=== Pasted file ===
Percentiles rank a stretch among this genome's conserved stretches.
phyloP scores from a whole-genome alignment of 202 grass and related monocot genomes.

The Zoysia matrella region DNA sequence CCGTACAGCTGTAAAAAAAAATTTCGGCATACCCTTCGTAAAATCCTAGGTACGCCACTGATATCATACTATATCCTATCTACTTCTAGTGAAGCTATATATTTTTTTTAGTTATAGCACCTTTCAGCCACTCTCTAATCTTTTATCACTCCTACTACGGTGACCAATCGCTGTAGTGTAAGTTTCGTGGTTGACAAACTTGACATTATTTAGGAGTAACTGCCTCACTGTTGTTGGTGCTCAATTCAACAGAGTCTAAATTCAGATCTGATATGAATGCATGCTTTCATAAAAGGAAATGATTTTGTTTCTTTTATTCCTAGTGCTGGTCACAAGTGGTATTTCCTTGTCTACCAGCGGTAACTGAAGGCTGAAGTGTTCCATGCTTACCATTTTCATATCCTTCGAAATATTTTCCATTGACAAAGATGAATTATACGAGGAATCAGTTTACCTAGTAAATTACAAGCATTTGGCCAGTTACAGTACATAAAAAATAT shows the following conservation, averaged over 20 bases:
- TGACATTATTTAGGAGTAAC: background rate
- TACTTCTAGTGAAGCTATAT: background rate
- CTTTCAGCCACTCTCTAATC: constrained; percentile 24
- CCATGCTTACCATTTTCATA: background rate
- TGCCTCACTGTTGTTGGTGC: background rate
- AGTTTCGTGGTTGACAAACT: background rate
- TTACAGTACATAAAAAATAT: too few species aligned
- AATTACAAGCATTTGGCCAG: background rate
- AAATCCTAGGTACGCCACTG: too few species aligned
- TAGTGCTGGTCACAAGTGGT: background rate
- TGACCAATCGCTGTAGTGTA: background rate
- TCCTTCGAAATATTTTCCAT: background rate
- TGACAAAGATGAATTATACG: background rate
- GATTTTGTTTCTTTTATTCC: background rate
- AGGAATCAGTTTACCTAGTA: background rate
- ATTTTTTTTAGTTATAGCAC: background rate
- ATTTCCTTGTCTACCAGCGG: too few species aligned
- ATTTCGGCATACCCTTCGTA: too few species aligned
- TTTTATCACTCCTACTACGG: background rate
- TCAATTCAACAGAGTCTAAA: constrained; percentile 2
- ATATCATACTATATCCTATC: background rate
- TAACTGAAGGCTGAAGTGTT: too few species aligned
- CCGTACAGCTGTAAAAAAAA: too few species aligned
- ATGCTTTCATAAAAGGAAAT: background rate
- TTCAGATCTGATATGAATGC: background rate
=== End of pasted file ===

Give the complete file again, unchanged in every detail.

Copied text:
Percentiles rank a stretch among this genome's conserved stretches.
phyloP scores from a whole-genome alignment of 202 grass and related monocot genomes.

The Zoysia matrella region DNA sequence CCGTACAGCTGTAAAAAAAAATTTCGGCATACCCTTCGTAAAATCCTAGGTACGCCACTGATATCATACTATATCCTATCTACTTCTAGTGAAGCTATATATTTTTTTTAGTTATAGCACCTTTCAGCCACTCTCTAATCTTTTATCACTCCTACTACGGTGACCAATCGCTGTAGTGTAAGTTTCGTGGTTGACAAACTTGACATTATTTAGGAGTAACTGCCTCACTGTTGTTGGTGCTCAATTCAACAGAGTCTAAATTCAGATCTGATATGAATGCATGCTTTCATAAAAGGAAATGATTTTGTTTCTTTTATTCCTAGTGCTGGTCACAAGTGGTATTTCCTTGTCTACCAGCGGTAACTGAAGGCTGAAGTGTTCCATGCTTACCATTTTCATATCCTTCGAAATATTTTCCATTGACAAAGATGAATTATACGAGGAATCAGTTTACCTAGTAAATTACAAGCATTTGGCCAGTTACAGTACATAAAAAATAT shows the following conservation, averaged over 20 bases:
- TGACATTATTTAGGAGTAAC: background rate
- TACTTCTAGTGAAGCTATAT: background rate
- CTTTCAGCCACTCTCTAATC: constrained; percentile 24
- CCATGCTTACCATTTTCATA: background rate
- TGCCTCACTGTTGTTGGTGC: background rate
- AGTTTCGTGGTTGACAAACT: background rate
- TTACAGTACATAAAAAATAT: too few species aligned
- AATTACAAGCATTTGGCCAG: background rate
- AAATCCTAGGTACGCCACTG: too few species aligned
- TAGTGCTGGTCACAAGTGGT: background rate
- TGACCAATCGCTGTAGTGTA: background rate
- TCCTTCGAAATATTTTCCAT: background rate
- TGACAAAGATGAATTATACG: background rate
- GATTTTGTTTCTTTTATTCC: background rate
- AGGAATCAGTTTACCTAGTA: background rate
- ATTTTTTTTAGTTATAGCAC: background rate
- ATTTCCTTGTCTACCAGCGG: too few species aligned
- ATTTCGGCATACCCTTCGTA: too few species aligned
- TTTTATCACTCCTACTACGG: background rate
- TCAATTCAACAGAGTCTAAA: constrained; percentile 2
- ATATCATACTATATCCTATC: background rate
- TAACTGAAGGCTGAAGTGTT: too few species aligned
- CCGTACAGCTGTAAAAAAAA: too few species aligned
- ATGCTTTCATAAAAGGAAAT: background rate
- TTCAGATCTGATATGAATGC: background rate